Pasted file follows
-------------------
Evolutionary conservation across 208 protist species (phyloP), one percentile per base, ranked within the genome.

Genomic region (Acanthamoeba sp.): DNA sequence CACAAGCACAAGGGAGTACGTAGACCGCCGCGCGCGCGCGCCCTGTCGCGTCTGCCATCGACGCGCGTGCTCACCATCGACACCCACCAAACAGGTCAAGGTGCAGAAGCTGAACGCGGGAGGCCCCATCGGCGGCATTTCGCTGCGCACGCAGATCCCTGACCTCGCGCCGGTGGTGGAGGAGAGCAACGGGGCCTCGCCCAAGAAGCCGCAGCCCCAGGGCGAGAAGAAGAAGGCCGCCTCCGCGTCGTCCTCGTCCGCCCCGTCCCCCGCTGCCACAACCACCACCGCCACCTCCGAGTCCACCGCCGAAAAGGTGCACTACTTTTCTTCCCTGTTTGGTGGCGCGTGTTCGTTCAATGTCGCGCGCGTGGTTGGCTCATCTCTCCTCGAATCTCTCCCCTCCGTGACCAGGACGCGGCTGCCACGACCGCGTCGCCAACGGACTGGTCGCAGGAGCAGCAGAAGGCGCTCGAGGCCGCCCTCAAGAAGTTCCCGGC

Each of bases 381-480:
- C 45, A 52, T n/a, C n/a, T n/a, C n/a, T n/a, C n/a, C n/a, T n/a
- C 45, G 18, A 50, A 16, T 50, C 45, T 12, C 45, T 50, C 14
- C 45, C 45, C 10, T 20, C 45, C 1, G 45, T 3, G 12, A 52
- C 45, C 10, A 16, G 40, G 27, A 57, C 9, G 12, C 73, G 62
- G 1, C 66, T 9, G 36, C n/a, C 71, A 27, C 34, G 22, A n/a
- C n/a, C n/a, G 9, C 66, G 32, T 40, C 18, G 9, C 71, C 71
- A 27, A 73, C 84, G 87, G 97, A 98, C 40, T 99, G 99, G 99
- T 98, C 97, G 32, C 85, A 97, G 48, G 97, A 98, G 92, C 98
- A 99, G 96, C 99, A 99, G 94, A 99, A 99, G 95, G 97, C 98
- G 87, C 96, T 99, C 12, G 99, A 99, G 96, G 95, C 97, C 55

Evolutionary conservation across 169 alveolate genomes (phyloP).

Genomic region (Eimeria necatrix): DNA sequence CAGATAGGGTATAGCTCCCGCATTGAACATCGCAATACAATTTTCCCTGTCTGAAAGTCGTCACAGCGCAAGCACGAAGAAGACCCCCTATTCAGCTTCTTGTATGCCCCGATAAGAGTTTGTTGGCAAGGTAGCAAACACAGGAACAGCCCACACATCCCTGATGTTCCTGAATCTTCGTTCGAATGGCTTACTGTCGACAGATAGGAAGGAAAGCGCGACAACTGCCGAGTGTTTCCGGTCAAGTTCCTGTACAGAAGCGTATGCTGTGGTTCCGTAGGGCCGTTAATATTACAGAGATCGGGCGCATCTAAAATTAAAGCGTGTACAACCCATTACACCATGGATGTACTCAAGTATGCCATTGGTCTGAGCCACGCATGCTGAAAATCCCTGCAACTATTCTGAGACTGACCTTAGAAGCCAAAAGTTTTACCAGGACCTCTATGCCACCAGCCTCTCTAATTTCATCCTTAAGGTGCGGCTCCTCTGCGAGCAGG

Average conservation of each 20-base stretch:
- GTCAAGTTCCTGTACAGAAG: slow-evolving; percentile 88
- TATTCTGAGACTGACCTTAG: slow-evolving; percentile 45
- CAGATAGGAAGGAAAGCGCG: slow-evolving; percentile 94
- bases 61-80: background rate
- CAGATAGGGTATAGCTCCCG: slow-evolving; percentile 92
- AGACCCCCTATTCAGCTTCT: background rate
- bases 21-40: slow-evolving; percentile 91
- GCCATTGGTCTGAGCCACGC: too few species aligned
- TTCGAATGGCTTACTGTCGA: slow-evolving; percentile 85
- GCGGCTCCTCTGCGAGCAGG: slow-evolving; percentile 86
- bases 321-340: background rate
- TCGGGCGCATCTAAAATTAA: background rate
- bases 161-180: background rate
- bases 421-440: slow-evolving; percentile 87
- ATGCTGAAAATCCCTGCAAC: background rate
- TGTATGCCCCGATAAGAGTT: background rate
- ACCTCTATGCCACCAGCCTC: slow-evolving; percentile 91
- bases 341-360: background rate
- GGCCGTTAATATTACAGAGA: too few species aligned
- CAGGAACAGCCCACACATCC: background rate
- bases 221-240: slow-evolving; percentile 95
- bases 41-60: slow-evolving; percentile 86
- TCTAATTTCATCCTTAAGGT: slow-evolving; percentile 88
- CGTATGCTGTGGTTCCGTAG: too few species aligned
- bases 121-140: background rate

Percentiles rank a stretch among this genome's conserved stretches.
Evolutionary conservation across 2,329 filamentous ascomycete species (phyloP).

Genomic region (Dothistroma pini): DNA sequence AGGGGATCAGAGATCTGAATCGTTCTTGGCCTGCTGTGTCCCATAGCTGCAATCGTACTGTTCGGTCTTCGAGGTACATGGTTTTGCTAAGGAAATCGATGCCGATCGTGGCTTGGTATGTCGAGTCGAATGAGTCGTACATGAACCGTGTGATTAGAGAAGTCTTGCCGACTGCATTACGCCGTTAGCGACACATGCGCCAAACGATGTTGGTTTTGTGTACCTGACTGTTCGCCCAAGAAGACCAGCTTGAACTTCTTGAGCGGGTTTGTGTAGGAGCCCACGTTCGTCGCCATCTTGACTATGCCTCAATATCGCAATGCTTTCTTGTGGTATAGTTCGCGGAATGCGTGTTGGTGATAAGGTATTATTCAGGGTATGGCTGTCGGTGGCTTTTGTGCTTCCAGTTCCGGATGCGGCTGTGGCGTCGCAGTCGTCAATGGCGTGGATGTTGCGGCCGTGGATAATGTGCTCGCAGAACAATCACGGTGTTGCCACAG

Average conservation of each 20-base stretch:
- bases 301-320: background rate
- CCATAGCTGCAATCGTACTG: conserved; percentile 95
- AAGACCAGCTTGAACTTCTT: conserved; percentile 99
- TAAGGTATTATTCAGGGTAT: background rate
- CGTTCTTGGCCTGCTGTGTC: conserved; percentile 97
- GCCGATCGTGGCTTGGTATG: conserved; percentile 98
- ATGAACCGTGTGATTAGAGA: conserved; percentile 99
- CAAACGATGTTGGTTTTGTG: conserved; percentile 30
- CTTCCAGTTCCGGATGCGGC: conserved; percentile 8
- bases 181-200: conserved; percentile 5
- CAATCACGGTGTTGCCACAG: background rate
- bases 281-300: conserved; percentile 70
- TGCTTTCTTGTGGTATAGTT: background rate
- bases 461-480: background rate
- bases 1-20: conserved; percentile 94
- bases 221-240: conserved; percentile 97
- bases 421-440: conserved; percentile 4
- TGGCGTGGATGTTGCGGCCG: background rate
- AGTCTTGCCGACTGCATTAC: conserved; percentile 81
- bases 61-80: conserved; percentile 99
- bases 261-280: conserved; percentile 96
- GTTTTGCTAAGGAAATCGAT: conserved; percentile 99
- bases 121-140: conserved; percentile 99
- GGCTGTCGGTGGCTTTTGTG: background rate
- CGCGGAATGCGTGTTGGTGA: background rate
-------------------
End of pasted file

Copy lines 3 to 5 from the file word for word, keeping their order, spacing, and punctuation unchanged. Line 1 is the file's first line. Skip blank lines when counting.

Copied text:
Each of bases 381-480:
- C 45, A 52, T n/a, C n/a, T n/a, C n/a, T n/a, C n/a, C n/a, T n/a
- C 45, G 18, A 50, A 16, T 50, C 45, T 12, C 45, T 50, C 14